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    5. The race to return Jaguar to its 'rogue' heyday

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    The race to return Jaguar to its 'rogue' heyday

    Steve McQueen was one of the many famous Jaguar owners in the movie Jag Man. heyday

    When the Jaguar E-type was introduced in the early '60s, even Enzo Ferrari admitted that the elegant coupe was “the most beautiful car in the world.”

    The innovative design has long been a favorite among cars. Avid petrolheads, the model's many famous owners include George Best, Peter Sellers and George Harrison.

    When Frank Sinatra first saw the E-type, it is said that he exclaimed: “I want this car, and I want it now.” .

    This was an era when Jaguars made the pulse race. The engines were attractive and cool, perhaps with a hint of danger. “Jaaag” is a “rogue” car, says Jeremy Clarkson.

    It gave birth to the “tooth man.” Car Magazine described him as follows: “The Cog Man was generally around 40 years old and a bit of a ladies' man in his day. A bit quirky in his youth, he later went legal and prospered. A self-made man has achieved success, if not the guy you really want to get involved with.”

    Today, Toothman is something of an endangered species. The most famous recent example is former Deputy Prime Minister John Prescott, who was nicknamed “Two Prongs” because he owned an XJ6 alongside his ministerial XJ8.

    Jaguar hasn't created much of a stir with its latest models either. Despite being adopted by King Charles when it was first launched in 2018, the company recently announced that its first all-electric SUV, the I-Pace, would be discontinued early after failing to attract attention.

    Now the British marque is hoping to attract a new generation of Jag men with a spectacular new car.

    The four-door Grand Tourer (GT), scheduled to be unveiled later this year, will be the first in a new all-electric family of cars aimed at wealthier customers than the current range.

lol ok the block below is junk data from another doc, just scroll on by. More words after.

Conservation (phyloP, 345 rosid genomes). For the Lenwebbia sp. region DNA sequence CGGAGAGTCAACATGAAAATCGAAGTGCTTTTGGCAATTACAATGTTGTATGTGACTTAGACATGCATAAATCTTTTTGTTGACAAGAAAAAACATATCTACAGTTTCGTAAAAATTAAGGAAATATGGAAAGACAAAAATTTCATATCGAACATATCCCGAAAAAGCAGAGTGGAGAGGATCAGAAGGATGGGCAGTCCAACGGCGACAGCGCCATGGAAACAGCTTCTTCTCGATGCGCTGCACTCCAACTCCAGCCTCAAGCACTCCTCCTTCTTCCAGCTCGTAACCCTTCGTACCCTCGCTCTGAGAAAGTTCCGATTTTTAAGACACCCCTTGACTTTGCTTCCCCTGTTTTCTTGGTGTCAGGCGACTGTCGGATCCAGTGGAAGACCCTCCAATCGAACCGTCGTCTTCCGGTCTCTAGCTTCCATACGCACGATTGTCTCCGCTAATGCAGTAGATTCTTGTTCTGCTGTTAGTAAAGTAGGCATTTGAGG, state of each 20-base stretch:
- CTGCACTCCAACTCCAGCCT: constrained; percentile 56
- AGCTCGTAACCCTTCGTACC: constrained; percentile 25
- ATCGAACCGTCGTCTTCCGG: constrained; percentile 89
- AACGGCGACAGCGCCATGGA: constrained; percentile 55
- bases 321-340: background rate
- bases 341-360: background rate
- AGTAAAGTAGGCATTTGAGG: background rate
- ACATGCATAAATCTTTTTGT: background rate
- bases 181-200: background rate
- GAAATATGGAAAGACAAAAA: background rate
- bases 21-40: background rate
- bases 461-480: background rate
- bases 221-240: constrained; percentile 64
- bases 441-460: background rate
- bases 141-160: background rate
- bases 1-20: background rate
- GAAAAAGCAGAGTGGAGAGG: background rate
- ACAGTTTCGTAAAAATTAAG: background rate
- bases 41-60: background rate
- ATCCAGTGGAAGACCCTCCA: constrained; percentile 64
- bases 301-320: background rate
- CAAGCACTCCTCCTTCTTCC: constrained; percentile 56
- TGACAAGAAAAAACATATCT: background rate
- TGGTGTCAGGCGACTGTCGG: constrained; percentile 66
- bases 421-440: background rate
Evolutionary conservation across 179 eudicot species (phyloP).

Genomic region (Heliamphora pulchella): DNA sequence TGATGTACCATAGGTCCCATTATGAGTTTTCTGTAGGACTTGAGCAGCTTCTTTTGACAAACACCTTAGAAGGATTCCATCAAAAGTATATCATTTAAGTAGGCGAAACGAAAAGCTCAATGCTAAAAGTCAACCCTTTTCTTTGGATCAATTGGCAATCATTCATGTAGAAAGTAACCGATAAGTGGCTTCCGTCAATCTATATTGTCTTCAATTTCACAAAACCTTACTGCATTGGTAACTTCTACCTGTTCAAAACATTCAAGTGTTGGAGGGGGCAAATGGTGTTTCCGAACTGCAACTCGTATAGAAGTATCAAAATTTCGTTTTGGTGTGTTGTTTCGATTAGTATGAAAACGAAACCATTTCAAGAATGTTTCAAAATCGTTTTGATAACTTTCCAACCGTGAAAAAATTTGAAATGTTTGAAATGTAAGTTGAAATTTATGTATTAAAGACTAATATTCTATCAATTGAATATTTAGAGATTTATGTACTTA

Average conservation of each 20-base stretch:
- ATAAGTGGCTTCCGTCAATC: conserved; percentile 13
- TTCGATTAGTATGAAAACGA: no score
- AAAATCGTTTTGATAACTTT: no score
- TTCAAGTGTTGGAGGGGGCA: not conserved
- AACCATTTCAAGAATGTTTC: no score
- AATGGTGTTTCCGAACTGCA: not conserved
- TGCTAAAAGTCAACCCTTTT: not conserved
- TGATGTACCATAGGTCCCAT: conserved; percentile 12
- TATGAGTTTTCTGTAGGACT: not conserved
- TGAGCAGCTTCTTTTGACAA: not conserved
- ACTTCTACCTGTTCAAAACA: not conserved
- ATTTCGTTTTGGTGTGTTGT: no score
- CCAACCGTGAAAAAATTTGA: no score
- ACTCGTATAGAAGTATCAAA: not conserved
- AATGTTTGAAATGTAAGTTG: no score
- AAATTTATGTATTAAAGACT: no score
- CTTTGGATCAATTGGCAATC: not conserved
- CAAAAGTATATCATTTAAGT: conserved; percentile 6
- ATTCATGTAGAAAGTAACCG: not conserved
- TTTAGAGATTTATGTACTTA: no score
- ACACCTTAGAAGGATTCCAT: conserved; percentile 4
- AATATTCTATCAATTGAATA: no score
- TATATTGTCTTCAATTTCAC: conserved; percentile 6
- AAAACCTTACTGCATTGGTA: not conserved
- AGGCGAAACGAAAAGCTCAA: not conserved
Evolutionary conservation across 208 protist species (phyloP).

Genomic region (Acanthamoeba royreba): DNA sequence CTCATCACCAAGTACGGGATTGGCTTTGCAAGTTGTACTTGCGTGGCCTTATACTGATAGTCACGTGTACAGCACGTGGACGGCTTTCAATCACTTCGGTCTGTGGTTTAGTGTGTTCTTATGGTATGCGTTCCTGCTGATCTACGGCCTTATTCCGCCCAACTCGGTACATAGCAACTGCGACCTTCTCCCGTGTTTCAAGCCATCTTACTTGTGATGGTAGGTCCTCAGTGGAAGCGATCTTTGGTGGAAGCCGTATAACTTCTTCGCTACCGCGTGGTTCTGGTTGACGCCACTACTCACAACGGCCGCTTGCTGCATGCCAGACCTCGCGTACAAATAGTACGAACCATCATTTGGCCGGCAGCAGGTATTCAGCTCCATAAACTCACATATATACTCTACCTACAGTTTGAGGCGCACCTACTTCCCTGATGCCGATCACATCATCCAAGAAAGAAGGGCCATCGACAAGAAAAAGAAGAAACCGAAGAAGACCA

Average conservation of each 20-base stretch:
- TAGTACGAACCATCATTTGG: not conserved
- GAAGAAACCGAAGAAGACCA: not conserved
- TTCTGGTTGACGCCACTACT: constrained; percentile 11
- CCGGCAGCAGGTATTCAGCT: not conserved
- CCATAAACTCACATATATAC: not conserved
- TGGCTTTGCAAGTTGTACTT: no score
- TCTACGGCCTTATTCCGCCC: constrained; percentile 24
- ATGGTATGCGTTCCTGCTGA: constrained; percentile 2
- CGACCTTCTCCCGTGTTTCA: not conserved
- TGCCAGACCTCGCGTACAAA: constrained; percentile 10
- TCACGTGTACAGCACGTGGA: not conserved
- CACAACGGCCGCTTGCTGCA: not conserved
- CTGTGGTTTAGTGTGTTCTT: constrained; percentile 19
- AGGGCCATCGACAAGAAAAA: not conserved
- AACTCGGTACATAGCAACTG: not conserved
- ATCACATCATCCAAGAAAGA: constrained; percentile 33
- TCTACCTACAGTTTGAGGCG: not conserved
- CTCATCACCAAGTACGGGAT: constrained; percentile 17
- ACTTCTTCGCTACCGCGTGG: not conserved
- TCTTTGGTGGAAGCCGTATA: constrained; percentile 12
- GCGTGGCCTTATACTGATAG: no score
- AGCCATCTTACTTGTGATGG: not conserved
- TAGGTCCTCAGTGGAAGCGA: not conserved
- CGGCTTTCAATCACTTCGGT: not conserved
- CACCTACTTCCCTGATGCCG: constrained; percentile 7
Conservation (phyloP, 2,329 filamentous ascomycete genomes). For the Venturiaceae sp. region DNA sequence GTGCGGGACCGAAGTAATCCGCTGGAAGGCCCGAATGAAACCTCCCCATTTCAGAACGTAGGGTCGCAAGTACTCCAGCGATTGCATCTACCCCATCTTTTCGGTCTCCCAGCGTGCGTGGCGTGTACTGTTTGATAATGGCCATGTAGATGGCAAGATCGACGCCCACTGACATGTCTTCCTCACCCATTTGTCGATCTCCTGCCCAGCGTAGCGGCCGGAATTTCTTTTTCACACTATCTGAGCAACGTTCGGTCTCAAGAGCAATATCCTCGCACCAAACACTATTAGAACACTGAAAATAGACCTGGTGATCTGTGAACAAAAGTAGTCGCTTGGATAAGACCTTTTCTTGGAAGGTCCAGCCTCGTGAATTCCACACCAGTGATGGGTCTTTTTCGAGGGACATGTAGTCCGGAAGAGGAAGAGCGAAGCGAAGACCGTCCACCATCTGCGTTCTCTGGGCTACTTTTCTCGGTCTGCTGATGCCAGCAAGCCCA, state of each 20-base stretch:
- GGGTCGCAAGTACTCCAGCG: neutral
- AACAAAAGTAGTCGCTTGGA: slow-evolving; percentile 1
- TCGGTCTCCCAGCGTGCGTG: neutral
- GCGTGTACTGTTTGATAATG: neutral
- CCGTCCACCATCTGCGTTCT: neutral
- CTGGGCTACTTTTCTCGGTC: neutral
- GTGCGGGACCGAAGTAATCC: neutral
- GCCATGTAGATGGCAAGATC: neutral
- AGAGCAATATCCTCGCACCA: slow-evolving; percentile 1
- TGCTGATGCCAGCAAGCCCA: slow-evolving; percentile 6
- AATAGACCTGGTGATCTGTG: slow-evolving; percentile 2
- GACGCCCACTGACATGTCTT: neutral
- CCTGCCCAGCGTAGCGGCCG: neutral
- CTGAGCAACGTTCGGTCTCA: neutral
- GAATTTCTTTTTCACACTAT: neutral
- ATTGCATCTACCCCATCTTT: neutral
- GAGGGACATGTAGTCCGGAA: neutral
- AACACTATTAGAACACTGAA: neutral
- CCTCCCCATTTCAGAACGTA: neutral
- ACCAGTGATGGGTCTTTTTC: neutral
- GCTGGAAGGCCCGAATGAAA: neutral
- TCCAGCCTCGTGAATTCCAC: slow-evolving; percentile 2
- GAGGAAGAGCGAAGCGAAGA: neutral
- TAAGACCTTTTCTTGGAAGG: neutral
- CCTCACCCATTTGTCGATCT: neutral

It will sell for costing over £100,000, the range is 700 kilometers (430 miles) and charging almost completely takes around 15 minutes.

    This compares with the current £33,000 price range for the £70,000 existing brand line. The Jaguar XE is at the lower end, and the Grand Tourer F-type is at the upper end.

    The prestigious market segment will put Jaguar's new car in competition with the likes of the Mercedes S-Class, which starts from £93,000, and the BMW 7 Series, which starts from £105,000.

    It is important to note that the new car will also look spectacular, promises Rawdon Glover, managing director of the brand.

    “There's a saying our founder William Lyons used: Jaguar is at its best when it's a copy of nothing, when it's not following the pack. The intention is certainly to return Jaguar to its heyday.”

    As part of its planned land grab, Jaguar intends to abandon the more cautious and iterative approach to design it has taken in recent decades in favor of bolder, more assertive styling.

    Executives hope the new GT will do the same. evoke the same response from passersby as the E-type and other iconic models such as the Mark 2 driven by Inspector Morse or Steve McQueen's green rat XKSS.

    “If you think about the world's reaction to the E-type back in 1961, people had never seen a car like this before,” says Glover. “That's the bar we've set for ourselves.

    “Our new range of vehicles needs to have the same amazing level of impact, so when people see them they really say, 'Wow, this is like nothing else. what else.”

    “That being said, I suspect that such projects can polarize people – but we would prefer to be liked by a certain group of people rather than liked by a lot of people. And in that sense, the design is truly bold.”

    Although the GT's design remains shrouded in secrecy ahead of the official unveiling later this year, executives are talking about their expectations.

    Adrian Mardell, chief executive of the parent Jaguar Land Rover (JLR) describes the new car as “stunningly beautiful.”

    “I'm biased … but these are beautiful, beautiful cars,” he said. says.

    The designers assigned to the job, known internally as the “Renaissance Project,” were ordered to experiment with three potential design concepts: a luxury sedan, a luxury crossover SUV and a sports car.

    >

    They made 18 full-size clay models. The winning design was recognized as the best almost unanimously by everyone who saw it.

    Jaguar 'set the bar high' for herself when she launched the E-type in 1961. Photo: Sue Thatcher/iStock Editorial